Fish farming in cages generates considerable amounts of nutrient wastes (e.g., faeces, uneaten feed and metabolic excretions from fish) that are released into the water column, which may cause undesirable environmental effects. To ensure that cage fish farming develops in a more sustainable way, monitoring of water quality around cages is essential for generation of data from which decisions on environmental management may be reached. As part of the monitoring process, a survey was carried out on four cage fish farms at Mwena, Kalangala on Lake Victoria. Nutrient and phytoplankton samples as well as data on physico-chemical parameters were collected on 19th and 20th April 2016. The pH, DO, temperature and conductivity were measured in situ with a submersible multiprobe, CTD-90M (Sea and Sun, Germany). Water transparency and Total depth were measured using a standard Secchi disk and a hand held sonar respectively. Water samples for nutrients and phytoplankton were collected using a 3L Van Dorn water sampler, and analysed using standard methods.
Physico-chemical parameters: pH (7.23 to 8.86), DO (6.99 to 8.92 mg/L), conductivity (100 to 102.4 µS/cm), temperature (24.18 to 24.83°C) and Secchi depth (2.0 to 2.6m), around cages and the reference site were within the range for good water quality. The concentrations of ammonia nitrogen (5.02 to 11.18 µg/L), nitrite nitrogen (0.14 to 7.46 µg/L), nitrate nitrogen (75.68 to 189.36 µg/L) and soluble reactive phosphorus (10.92 to 20.62 µg/L) were within acceptable levels for fish farming. However, high levels of TN (>1mg/L), TP (>0.1mg/L) and SRSi (>1mg/L) were recorded both at the reference site and cage areas. The Chla concentration, indicative of algal biomass was relatively low, and ranged from 2.78 to 9.73 µg/L both around cage fish farms and the reference site. Phytoplankton groups: Blue- green algae, Green algae, Diatoms, Dinoflagellates and Cryptophytes were encountered. Blue-green algae dominated at all sites both in terms of bio-volume and species richness, with dinoflagellates showing the least number. Generally, the bio-volume was relatively low, although that within the cage fish farms was higher than away from the cages.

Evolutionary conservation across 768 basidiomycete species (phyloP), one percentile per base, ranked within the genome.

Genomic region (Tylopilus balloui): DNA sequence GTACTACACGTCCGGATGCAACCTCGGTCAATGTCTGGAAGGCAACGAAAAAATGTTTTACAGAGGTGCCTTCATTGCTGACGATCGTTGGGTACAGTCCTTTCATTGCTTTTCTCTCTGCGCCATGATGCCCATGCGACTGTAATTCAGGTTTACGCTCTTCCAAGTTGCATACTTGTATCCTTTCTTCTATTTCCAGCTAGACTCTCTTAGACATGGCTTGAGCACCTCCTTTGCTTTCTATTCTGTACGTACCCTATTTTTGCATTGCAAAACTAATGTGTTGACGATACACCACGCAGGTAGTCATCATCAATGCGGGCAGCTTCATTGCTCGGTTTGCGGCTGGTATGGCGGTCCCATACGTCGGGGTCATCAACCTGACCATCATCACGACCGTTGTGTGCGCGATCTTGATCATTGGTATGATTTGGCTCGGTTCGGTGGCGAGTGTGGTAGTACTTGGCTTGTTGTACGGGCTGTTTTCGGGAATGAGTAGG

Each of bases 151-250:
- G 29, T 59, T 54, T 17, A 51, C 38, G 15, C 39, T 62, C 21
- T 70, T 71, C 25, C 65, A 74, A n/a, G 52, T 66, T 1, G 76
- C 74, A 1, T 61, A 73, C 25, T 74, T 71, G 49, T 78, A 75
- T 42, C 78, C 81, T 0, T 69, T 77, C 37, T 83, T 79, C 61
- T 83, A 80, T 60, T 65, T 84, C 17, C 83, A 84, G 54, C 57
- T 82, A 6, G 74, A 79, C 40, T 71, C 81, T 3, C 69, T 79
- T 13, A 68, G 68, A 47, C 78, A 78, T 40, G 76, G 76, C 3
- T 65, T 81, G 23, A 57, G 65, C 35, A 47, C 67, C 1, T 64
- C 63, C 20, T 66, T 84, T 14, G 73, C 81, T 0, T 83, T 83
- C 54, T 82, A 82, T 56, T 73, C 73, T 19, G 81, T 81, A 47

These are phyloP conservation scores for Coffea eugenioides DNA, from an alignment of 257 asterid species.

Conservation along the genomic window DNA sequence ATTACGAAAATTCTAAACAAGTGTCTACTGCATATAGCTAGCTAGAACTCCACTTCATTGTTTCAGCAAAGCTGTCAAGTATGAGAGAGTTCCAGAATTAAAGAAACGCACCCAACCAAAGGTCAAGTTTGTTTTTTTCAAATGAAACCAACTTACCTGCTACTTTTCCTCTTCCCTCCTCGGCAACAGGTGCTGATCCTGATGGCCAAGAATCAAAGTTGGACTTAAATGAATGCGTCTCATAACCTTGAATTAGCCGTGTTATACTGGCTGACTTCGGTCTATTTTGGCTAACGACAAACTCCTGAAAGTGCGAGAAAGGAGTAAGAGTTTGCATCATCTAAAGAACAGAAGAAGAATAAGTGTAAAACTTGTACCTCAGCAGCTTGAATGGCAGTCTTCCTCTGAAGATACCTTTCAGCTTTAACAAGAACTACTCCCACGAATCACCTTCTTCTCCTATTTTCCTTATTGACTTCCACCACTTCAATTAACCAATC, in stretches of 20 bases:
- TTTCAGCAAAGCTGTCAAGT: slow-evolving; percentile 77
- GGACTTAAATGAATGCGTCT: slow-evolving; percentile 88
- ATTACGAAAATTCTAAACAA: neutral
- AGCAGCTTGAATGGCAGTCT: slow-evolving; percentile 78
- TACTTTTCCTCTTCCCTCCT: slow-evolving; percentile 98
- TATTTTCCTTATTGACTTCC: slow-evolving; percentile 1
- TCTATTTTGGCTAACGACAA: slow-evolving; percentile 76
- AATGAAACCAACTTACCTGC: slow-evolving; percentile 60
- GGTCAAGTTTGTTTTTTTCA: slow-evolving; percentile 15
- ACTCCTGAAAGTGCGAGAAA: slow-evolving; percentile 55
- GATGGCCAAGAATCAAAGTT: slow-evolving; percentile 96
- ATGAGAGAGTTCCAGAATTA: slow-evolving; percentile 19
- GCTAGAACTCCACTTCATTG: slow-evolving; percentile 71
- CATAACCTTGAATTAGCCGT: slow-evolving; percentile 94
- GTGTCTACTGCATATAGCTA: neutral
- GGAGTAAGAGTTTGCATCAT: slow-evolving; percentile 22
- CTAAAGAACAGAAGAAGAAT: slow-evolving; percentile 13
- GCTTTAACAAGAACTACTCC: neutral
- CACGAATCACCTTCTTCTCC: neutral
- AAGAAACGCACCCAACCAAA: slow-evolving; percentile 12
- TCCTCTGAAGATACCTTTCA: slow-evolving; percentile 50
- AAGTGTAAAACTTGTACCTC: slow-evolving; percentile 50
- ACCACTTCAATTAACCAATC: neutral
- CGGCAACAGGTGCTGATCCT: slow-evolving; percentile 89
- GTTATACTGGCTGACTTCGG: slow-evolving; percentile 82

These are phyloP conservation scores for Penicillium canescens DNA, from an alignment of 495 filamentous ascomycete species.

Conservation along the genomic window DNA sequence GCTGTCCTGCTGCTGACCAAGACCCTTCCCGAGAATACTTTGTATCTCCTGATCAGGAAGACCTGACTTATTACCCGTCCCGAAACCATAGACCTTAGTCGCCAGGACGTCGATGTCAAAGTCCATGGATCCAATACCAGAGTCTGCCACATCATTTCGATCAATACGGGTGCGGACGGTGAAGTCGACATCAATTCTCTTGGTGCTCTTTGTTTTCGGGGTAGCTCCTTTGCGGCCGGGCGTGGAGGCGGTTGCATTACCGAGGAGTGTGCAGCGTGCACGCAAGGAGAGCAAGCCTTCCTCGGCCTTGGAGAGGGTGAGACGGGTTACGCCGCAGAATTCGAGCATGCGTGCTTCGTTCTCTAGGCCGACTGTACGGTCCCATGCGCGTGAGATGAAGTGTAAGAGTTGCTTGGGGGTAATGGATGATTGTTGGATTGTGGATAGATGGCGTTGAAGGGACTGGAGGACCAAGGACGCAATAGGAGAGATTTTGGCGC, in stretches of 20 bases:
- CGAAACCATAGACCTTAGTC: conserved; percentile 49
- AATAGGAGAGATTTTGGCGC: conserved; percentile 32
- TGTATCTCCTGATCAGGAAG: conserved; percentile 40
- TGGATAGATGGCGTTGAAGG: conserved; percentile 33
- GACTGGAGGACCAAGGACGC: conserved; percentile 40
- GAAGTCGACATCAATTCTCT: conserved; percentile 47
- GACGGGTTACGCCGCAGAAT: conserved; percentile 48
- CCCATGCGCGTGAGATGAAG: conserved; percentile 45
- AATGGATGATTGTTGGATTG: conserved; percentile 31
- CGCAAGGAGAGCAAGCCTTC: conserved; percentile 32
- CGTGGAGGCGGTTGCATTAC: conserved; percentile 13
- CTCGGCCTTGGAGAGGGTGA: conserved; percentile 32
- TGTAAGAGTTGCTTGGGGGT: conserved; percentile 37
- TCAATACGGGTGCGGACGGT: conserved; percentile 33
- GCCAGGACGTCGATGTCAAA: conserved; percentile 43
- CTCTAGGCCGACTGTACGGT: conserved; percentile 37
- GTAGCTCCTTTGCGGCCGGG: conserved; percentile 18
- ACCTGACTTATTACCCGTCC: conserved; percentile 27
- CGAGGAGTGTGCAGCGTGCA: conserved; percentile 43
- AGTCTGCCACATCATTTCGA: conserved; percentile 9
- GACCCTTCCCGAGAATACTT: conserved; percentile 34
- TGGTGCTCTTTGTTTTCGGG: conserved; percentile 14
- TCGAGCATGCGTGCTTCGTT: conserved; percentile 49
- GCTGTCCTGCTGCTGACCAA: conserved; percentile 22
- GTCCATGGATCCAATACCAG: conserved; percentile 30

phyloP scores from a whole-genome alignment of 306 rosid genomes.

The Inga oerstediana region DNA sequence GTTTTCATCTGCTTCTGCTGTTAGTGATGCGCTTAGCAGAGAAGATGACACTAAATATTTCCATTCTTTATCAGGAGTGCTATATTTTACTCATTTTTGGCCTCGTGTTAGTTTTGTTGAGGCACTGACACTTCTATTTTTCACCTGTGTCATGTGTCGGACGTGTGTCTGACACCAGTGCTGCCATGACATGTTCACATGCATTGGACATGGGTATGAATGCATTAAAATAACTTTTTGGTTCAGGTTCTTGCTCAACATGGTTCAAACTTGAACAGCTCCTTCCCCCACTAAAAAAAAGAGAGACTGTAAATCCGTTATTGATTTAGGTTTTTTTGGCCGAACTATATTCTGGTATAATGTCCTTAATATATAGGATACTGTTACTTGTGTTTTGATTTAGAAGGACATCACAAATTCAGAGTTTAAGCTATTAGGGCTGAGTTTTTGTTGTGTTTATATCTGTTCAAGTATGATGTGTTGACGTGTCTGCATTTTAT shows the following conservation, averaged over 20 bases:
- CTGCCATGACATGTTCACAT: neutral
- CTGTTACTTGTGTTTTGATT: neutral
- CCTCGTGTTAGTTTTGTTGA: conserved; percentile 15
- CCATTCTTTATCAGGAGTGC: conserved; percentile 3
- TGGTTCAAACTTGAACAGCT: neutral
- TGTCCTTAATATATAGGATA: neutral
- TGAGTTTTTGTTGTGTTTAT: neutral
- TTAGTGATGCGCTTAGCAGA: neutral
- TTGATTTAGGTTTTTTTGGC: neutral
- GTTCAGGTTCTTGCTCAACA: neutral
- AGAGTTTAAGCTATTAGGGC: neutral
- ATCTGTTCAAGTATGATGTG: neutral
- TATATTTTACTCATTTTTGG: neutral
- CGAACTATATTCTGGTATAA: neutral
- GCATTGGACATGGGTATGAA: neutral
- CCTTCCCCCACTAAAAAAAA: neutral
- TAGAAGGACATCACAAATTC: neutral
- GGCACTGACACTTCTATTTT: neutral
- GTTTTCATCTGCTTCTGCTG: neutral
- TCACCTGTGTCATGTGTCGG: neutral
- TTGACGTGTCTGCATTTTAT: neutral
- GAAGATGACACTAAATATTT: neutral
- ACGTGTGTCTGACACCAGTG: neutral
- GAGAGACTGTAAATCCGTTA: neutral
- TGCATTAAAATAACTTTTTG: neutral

These results suggest that there was negligible contribution of nutrients from cage fish farms; presence of other anthropogenic sources of nutrients in this part of the lake; and that other factors besides nutrients control phytoplankton biomass, abundance and species composition. There is need to collect more data over seasons in this part of the lake to capture nutrient variability of the system. Investigations on the direct or indirect effect of activities in the catchment, on this part of Lake Victoria are recommended.